… is from page 11 of – first page of the Prologue to – W.H. Hutt’s unfortunately neglected 1979 book The Keynesian Episode: A Reassessment (original emphasis):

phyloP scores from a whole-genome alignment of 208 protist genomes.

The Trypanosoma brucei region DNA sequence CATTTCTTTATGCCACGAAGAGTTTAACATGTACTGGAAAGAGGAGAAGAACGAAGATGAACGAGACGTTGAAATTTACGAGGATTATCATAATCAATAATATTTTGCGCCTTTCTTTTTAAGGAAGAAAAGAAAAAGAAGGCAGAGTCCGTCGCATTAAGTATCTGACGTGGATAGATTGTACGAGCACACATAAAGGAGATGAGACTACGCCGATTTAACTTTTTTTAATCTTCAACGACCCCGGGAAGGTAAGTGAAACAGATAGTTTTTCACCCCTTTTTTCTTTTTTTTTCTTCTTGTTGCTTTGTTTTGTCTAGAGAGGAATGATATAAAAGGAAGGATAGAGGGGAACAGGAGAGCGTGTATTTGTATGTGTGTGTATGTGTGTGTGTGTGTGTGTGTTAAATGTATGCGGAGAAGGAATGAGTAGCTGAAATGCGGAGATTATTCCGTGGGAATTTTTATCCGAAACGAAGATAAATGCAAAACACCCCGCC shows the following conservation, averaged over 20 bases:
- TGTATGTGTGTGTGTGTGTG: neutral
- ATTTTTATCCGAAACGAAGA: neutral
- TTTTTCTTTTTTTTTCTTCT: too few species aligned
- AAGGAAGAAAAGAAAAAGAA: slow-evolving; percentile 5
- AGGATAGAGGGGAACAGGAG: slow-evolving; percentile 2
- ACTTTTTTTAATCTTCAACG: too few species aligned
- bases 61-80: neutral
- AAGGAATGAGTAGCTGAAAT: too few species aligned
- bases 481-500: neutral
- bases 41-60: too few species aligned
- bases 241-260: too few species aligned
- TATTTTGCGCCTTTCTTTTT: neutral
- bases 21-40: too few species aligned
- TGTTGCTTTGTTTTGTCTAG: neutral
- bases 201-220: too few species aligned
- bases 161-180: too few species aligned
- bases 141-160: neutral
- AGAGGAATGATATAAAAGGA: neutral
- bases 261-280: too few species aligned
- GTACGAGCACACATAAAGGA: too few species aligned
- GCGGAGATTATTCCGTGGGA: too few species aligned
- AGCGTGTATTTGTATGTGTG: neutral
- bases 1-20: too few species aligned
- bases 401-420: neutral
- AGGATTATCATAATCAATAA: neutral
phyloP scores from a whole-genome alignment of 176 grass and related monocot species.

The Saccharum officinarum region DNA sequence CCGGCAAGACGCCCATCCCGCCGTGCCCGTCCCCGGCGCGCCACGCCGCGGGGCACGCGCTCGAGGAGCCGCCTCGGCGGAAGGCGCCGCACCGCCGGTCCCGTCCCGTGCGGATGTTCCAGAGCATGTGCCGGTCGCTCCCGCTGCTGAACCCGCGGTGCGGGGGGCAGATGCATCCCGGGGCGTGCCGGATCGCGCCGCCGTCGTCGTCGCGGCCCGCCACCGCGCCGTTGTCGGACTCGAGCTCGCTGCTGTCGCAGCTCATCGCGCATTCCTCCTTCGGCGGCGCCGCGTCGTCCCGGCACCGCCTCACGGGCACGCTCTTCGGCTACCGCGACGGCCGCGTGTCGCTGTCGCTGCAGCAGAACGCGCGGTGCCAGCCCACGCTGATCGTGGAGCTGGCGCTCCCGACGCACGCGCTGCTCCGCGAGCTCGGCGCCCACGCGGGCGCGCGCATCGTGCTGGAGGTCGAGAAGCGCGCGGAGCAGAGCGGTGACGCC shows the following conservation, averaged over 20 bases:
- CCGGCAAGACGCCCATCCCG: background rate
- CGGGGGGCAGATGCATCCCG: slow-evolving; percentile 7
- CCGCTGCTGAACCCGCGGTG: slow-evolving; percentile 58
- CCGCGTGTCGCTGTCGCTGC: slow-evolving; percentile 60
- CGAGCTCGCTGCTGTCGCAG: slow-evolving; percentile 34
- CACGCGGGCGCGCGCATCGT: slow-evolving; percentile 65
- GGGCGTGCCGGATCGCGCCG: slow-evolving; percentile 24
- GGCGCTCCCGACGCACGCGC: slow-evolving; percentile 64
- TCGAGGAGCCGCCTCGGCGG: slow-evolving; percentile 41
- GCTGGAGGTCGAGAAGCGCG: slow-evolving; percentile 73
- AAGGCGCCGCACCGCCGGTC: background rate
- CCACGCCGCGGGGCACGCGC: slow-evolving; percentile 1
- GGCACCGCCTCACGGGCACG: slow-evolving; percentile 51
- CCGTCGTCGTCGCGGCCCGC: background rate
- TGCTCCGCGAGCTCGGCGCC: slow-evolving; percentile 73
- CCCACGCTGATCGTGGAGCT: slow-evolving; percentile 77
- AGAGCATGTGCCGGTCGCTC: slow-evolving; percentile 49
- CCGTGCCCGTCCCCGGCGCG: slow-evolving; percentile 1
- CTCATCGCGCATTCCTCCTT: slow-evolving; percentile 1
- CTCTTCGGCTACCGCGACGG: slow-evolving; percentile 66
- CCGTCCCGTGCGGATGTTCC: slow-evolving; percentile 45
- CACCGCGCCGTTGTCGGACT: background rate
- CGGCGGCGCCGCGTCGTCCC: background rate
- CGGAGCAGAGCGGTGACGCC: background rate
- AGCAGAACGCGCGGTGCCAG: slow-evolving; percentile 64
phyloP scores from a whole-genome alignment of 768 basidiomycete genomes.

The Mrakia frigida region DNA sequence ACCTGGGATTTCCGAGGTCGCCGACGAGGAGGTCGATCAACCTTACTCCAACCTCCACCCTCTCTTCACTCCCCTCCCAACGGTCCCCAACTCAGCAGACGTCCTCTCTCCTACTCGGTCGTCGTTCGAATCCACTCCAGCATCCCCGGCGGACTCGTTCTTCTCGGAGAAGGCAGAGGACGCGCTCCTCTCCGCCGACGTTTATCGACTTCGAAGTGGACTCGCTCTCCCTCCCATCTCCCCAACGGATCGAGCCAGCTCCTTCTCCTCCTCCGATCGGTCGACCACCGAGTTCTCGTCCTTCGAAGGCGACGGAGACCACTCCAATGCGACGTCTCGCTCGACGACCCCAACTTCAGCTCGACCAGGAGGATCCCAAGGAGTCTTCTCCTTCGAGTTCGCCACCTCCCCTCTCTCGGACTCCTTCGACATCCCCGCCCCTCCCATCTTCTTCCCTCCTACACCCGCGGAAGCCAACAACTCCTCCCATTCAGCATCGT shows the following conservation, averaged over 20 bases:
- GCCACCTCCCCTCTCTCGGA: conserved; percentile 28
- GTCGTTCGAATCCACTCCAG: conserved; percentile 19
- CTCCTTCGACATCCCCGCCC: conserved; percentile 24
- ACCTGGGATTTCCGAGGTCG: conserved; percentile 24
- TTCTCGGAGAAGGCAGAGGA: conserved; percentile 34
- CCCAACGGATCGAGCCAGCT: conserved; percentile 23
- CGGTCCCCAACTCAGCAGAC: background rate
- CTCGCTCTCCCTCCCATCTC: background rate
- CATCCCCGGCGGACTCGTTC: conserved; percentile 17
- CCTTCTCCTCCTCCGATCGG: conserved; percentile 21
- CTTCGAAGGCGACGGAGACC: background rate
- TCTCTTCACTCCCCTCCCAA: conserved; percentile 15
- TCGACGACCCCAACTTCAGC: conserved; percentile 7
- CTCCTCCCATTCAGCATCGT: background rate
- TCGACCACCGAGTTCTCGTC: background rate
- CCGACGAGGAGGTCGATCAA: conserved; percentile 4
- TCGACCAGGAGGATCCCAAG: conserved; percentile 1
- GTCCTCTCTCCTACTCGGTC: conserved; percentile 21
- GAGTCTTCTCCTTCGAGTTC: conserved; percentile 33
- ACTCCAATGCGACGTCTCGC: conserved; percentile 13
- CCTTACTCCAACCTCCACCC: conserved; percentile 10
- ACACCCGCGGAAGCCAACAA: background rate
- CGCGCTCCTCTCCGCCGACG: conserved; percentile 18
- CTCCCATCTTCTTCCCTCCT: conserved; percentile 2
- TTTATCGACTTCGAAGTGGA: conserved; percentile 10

Already in 1936, although I had been bewildered by it, I had seen clearly and predicted that [Keynes's] The General Theory would have a quite unparalleled influence by reason of what I judged to be its demerits as a contribution to thought. Its policy implications appeared to have been chosen for their political attractiveness. Its misrepresentations of the “classical” economists seemed certain to have a powerful appeal (because the teachings of the “dismal science” had at all times been accepted with reluctance by many who were unable to refute them). Moreover, the obscurities of the General Theory (which I have since come to recognize as due, in every case, to defective thinking), expressed as they were in the language of science, appeared likely to enhance its reputation (for all too many people in all spheres – the academic sphere not excluded – are apt to accept obscurity for profundity).